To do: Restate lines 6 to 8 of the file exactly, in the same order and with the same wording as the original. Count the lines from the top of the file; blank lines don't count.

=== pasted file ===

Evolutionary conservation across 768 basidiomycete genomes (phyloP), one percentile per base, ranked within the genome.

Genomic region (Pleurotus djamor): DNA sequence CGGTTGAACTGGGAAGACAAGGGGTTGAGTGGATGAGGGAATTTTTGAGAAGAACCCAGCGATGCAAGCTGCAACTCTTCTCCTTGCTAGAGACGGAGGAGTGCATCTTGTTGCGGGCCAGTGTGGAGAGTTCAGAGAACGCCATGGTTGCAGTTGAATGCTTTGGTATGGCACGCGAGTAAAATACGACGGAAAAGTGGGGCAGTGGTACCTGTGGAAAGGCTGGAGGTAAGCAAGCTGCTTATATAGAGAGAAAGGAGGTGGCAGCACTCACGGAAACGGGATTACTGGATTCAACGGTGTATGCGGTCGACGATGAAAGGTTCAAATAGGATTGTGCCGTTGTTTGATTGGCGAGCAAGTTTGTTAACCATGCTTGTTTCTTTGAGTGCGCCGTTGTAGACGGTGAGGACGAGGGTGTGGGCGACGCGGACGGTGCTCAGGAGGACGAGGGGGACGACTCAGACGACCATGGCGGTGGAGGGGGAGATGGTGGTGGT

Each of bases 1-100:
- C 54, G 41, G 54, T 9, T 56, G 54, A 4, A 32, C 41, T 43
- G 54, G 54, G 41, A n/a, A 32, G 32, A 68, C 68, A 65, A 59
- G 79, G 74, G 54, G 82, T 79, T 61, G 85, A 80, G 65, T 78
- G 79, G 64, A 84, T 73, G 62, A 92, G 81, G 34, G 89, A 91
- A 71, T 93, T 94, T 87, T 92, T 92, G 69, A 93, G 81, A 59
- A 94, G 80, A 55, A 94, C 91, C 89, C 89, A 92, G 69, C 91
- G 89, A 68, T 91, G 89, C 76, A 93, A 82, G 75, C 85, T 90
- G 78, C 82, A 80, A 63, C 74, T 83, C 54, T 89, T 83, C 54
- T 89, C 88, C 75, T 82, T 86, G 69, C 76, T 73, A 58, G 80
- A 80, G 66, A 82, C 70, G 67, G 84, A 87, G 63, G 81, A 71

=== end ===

- G 79, G 74, G 54, G 82, T 79, T 61, G 85, A 80, G 65, T 78
- G 79, G 64, A 84, T 73, G 62, A 92, G 81, G 34, G 89, A 91
- A 71, T 93, T 94, T 87, T 92, T 92, G 69, A 93, G 81, A 59